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  • 1. From by guest on July 31, 2012. For personal use only. 2011 117: 6973-6974 doi:10.1182/blood-2011-05-350306KSHV: forgotten but not gonePatrick S. Moore and Yuan ChangUpdated information and services can be found at: about reproducing this article in parts or in its entirety may be found online at: about ordering reprints may be found online at: about subscriptions and ASH membership may be found online at: (print ISSN 0006-4971, online ISSN 1528-0020), is published weeklyby the American Society of Hematology, 2021 L St, NW, Suite 900,Washington DC 20036.Copyright 2011 by The American Society of Hematology; all rights reserved.
  • 2. From by guest on July 31, 2012. For personal use only.● ● ● CLINICAL TRIALS insideblood 30 JUNE 2011 I VOLUME 117, NUMBER 26 tant reason is economics: 1 in 5 cancers worldwide has an infectious origin, with mostComment on Uldrick et al, page 6977 cases concentrated in poor and developingKSHV: forgotten but not gone countries. But to be fair to the pharmaceutical indus----------------------------------------------------------------------------------------------------------------- try, drugs against viral cancers are also difficultPatrick S. Moore and Yuan Chang UNIVERSITY OF PITTSBURGH CANCER INSTITUTE to make. Almost all current antivirals target viral replication machinery. The most well-Thirty years ago, Kaposi sarcoma (KS) arose as a prominent manifestation of the known antiviral drug is acyclovir, a nucleosideAIDS epidemic. Seventeen years ago we discovered the virus that causes KS,1 analog activated by the herpes simplex thymi-Kaposi sarcoma–associated herpesvirus (KSHV), and within a year KSHV had dine kinase enzyme. This viral protein is onlybeen also shown to be the likely cause of AIDS-associated primary effusion lym- expressed during active viral replication tophoma (PEL)2 and most cases of multicentric Castleman disease (MCD).3 replicate viral DNA and for this reason acyclo- vir is effective against cold sores but not against latent virus in trigeminal or sacral gan- glia. Acyclovir reduces symptoms but does not cure the underlying disease. Similarly, viruses in most tumor cells are latent as well. If viruses in cancer cells did ac- tively replicate, host innate and adaptive im- mune responses would kill the cell before it could grow into a clinically apparent tumor, and for most viral cancers there is no target that can be hit with available drugs. Ganciclovir, for example, is remarkably effective in random- ized clinical trials to prevent KSHV replication and KS5,6 but has no effect once KS tumors emerge.7 The study by Uldrick et al looks at this problem in a different way—are there any other KSHV-related tumors in which actively replicating virus can be targeted? Castleman disease is a B-cell lymphoproliferative disor- der driven by IL-6 over-expression and in KSHV-related MCD, only a small percentage of tumor cells are actually KSHV-infected (seeKSHV-infected cells expressing vIL-6 within an adventitious germinal center in a multicentric Castleman figure). KSHV-infected MCD cells are sur-disease tumor. Illustration courtesy of C. Parravicini. rounded by uninfected B cells forced to multi- ply by cytokine-induced mitogenesis, whichS ince then, almost no progress has been made in treating the virus that causesthese tumors. In this issue of Blood, for the drugs specifically targeting them. The suc- cesses of the human papillomavirus and hepa- titis B virus vaccines make clear that virus- make up the bulk of MCD tumors and are re- sponsible for most MCD symptoms and se- quelae. Viral replication machinery plays a keyfirst time, Uldrick et al describe a long overdue oriented therapies have the potential to be role in MCD because KSHV-encoded vIL-6approach to MCD therapy based on direct major success stories in cancer management. is amplified as part of the virus’s replicationtargeting of KSHV.4 If a virus causes a tumor, why are most phar- program (although the KSHV vIL-6 gene can There are now 7 known human cancer vi- maceuticals targeting the host cancer cell in- be activated in different ways and should notruses but only scattered efforts to developed stead of the causative virus? The most impor- be called a “lytic KSHV gene”).blood 3 0 J U N E 2 0 1 1 I V O L U M E 1 1 7 , N U M B E R 2 6 6973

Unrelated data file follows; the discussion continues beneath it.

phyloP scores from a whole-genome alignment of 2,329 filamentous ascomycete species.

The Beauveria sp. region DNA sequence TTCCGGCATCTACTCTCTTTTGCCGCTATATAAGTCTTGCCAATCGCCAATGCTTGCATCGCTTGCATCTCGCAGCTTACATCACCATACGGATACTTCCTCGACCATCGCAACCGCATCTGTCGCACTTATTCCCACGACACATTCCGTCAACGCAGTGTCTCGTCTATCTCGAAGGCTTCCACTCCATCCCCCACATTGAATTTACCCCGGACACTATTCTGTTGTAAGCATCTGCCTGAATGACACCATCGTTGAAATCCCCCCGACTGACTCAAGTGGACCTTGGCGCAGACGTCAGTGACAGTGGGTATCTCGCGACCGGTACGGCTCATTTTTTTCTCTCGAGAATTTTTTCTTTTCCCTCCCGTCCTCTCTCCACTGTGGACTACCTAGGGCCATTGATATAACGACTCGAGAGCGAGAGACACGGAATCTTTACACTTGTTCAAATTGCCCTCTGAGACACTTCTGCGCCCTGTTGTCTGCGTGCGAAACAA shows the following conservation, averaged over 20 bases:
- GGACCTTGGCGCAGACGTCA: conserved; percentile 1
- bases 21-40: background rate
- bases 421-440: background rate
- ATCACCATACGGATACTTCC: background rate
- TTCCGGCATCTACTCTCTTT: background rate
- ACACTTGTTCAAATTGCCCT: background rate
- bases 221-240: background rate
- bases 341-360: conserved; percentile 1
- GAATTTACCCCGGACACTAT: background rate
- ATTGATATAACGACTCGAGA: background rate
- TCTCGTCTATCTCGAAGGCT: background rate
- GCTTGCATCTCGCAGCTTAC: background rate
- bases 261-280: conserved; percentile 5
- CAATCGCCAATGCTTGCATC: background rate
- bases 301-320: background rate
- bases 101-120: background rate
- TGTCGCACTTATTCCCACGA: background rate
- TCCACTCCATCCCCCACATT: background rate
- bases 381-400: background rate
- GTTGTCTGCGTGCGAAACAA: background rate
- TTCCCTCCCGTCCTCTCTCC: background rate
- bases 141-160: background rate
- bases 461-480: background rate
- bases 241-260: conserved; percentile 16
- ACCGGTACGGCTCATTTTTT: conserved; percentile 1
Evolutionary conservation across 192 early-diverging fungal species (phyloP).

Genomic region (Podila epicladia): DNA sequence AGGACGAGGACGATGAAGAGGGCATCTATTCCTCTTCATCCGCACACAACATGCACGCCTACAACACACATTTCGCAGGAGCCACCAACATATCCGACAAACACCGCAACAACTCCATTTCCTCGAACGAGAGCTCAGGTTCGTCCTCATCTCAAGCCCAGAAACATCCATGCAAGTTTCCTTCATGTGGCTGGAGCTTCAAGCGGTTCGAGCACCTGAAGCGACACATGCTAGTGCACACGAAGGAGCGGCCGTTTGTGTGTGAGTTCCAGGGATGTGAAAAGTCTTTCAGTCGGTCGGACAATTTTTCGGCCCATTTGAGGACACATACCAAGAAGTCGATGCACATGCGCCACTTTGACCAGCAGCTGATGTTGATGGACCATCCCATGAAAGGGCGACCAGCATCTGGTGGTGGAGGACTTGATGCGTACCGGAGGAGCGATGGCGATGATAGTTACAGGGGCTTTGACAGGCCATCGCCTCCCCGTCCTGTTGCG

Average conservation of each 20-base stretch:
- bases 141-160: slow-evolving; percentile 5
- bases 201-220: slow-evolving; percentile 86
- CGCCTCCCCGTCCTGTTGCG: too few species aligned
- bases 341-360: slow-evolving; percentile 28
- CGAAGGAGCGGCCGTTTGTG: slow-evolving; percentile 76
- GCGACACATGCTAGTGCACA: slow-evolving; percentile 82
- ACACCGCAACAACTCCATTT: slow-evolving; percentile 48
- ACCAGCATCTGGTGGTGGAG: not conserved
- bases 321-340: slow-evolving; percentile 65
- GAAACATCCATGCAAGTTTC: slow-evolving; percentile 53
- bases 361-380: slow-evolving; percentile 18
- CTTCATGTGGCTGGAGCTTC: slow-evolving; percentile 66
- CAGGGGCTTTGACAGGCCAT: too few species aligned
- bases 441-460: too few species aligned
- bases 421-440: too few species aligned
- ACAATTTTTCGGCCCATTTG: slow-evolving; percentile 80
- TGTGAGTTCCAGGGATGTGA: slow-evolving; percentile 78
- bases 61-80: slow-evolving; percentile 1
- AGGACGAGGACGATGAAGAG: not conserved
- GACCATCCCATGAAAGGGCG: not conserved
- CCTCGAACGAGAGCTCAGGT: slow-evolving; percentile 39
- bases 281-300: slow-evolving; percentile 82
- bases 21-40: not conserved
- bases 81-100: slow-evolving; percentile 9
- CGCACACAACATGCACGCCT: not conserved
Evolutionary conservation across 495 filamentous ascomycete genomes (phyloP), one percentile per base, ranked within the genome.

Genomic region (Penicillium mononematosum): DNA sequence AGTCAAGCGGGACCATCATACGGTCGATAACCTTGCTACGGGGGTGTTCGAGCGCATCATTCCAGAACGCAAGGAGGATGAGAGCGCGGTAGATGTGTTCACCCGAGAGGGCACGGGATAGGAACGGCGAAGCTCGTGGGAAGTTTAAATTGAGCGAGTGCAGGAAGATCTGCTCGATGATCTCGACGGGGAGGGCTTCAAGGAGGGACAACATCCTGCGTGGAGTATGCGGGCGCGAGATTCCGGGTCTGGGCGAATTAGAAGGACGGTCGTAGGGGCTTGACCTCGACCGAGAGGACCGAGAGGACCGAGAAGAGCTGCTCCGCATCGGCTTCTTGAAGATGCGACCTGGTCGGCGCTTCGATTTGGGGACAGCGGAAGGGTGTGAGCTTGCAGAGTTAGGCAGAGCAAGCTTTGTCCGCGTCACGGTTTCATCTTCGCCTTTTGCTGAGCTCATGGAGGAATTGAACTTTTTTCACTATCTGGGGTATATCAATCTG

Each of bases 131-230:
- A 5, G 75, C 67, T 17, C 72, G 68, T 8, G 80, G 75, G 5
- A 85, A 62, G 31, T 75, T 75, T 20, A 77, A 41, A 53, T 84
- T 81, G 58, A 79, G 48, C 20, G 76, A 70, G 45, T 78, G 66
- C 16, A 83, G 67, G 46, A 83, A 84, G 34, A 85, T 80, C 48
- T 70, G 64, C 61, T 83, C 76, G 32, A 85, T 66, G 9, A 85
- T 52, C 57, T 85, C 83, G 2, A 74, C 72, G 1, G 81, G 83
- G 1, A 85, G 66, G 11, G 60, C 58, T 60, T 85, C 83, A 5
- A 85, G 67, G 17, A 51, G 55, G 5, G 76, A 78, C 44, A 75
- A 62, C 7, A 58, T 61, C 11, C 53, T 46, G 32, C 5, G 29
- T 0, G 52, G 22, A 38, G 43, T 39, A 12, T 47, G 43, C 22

• 3. From by guest on July 31, 2012. For personal use only. Uldrick et al exploit this to develop a viral clinical outcomes could emerge. These drugs 3. Soulier J, Grollet L, Oksenhendler E, et al. Kaposi’s sarcoma-associated herpesvirus-like DNA sequences inchemotherapy regimen against MCD. The could lead to cures instead of palliation for multicentric Castleman’s disease. Blood. 1995;86(4):work extends previous studies suggesting that some viral infections. They might also be far 1276-1280.antivirals can improve MCD patient survival.8 less toxic than current cancer chemotherapies 4. Uldrick TS, Polizzotto MN, Aleman K, et al. High-dose because they target foreign proteins—much zidovudine plus valganciclovir for Kaposi sarcoma herpes-In their pilot study, Uldrick et al use the ganci- virus-associated multicentric Castleman disease: a pilotclovir prodrug, valganciclovir, together with like the miraculous antibiotics of the 1940s. study of virus-activated cytotoxic therapy. Blood. 2011;zidovudine (AZT) to precisely target 2 viral The study reported in this issue Blood is an 117(26):6977-6986.enzymes involved in viral DNA synthesis, the important first step in this direction. 5. Martin DF, Kuppermann BD, Wolitz RA, Palestine AG, Li H, Robinson CA. Oral ganciclovir for patients with cyto-viral phosphotransferase and thymidine ki- Conflict-of-interest disclosure: The authors megalovirus retinitis treated with a ganciclovir implant.N Englnase, respectively—a first in KSHV oncology. hold patents related to KSHV that have been J Med. 1999;340(14):1063-1070.These drugs can potentially be paired with assigned to Columbia University. ■ 6. Casper C, Krantz EM, Corey L, et al. Valganciclovir for suppression of human herpesvirus-8 replication: a random-other standard chemotherapies to further im- ized, double-blind, placebo-controlled, crossover trial. J In-prove outcome for this disease that otherwise REFERENCES fect Dis. 2008;198(1):23-30.has a dismal prognosis. 1. Chang Y, Cesarman E, Pessin MS, et al. Identification 7. Krown SE, Dittmer DP, Cesarman E. Pilot study of oral of herpesvirus-like DNA sequences in AIDS-associated valganciclovir therapy in patients with classic kaposi sar- Both drugs are approved for human use Kaposi’s sarcoma. Science. 1994;265(5192):1865-1869. coma. J Infect Dis. 2011;203(8):1082-1086.with other viral infections having more favor- 2. Cesarman E, Chang Y, Moore PS, Said JW, Knowles DM. 8. Casper C, Nichols WG, Huang ML, Corey L, Wald pharmaco-economic indices than KSHV. Kaposi’s sarcoma-associated herpesvirus-like DNA sequences Remission of HHV-8 and HIV-associated multicentric in AIDS-related body-cavity-based lymphomas. N Engl Castleman disease with ganciclovir treatment. Blood.In some African countries hard hit by AIDS, J Med. 1995;332(18):1186-1191. 2004;103(5):1632-1634.however, Kaposi sarcoma accounts for themajority of adult cancers reported to cancerregistries. In Southeast Asia, EBV-containing ● ● ● IMMUNOBIOLOGYnasopharyngeal carcinoma is a major unmetpublic health problem. Despite the effective- Comment on Barao et al, page 7032nesss of papillomavirus vaccines, cervical can-cer remains a major killer throughout the de-veloping world, and 4000 women die from it Unlicensed natural born killers ----------------------------------------------------------------------------------------------------------------annually in the US. For KSHV and mostother cancer viruses, the problem is not that Andreas Lundqvist and Richard Childs KAROLINSKA INSTITUTET; NATIONAL INSTITUTES OF HEALTHthere is no possible viral drug target. KSHV In this issue of Blood, Barao and colleagues describe repopulation of Ly49G2latency-associated nuclear antigen 1 is needed single-positive NK cells after congenic hematopoietic stem cell transplantationby the virus to maintain its genome in every (HSCT) that appear fully functional, having tumor cytolytic capacity despite re-tumor cell. Finding drugs to target these latent cipients lacking MHC molecules thought necessary to license them.viral proteins is more an economic than a sci-entific issue. In the words of the astronaut GusGrissom, “No bucks, no Buck Rogers.” N atural killer (NK) cells are innate lym- phocytes capable of killing tumors and virus-infected cells. Their function is regu- are capable of responding to stimuli in vitro and in vivo. In this issue of Blood, Barao et al investi- Rates of KS in developed countries havedramatically fallen with the development of lated through a variety of different receptors. gated whether licensing plays a role in the re-effective antiretroviral therapy for HIV/ In humans, the largest group of receptors be- constitution of NK cells bearing differentAIDS, reducing the urgency to develop new longs to the killer Immunoglobulin-like fam- Ly49 receptors in mice undergoing HSCT.2control approaches to KSHV tumors. The ily, or KIRs. Although structurally different Initial experiments focused on transfer of bonecurrent respite in KSHV-related disease, from KIRs, mice possess Ly49 receptors that marrow cells in congenic C57BL/6 micehowever, may be only temporary. Antiretro- share similar functional characteristics; both (H-2b-positive). In these mice, Ly49G2viral therapy does not affect latent, life-long KIRs and Ly49 receptors are composed of single-positive NK cells are considered unli-KSHV infections and so resurgence of members possessing inhibitory or activating censed because of their inability to bind H2b.KSHV-related tumors with aging of the properties that regulate the function of the Contrary to expectations, early NK-cell re-current HIV/AIDS population can be ex- NK cell on binding its cognate MHC class I population after HSCT was dominated bypected. We have not used this quiet time ligand. Although cell subsets lacking inhibi- Ly49G2 single-positive NK cells. Remark-wisely. tory receptors for self-MHC have been ob- ably, these unlicensed NK cells were pheno- This study by Uldrick et al provides a key served in both man and mouse, in vitro studies typically mature and were not hyporesponsive,lesson that antiviral chemotherapy in KSHV have shown that these potentially auto- lysing tumor targets to a similar degree astumors can work— but only because of reactive NK-cell populations are in most cases licensed NK-cell controls. When experimentsMCD’s unusual pathoetiology. MCD acts hyporesponsive. In contrast, NK cells whose were repeated in mice on an H-2d background,more like a smoldering virus infection than a inhibitory receptors interact with self-MHC a selective expansion of Ly49G2 single-neoplasm. If new classes of antivirals were to class I acquire functional competence, a pro- positive NK cells was again observed. Thus, itbe developed targeting latent cancer virus on- cess referred to as licensing.1 Such licensed appears that NK-cell repopulation early aftercoproteins, there is promise that remarkable NK cells are immunologically competent and HSCT is dominated by Ly49G2 single-6974 30 JUNE 2011 I VOLUME 117, NUMBER 26 blood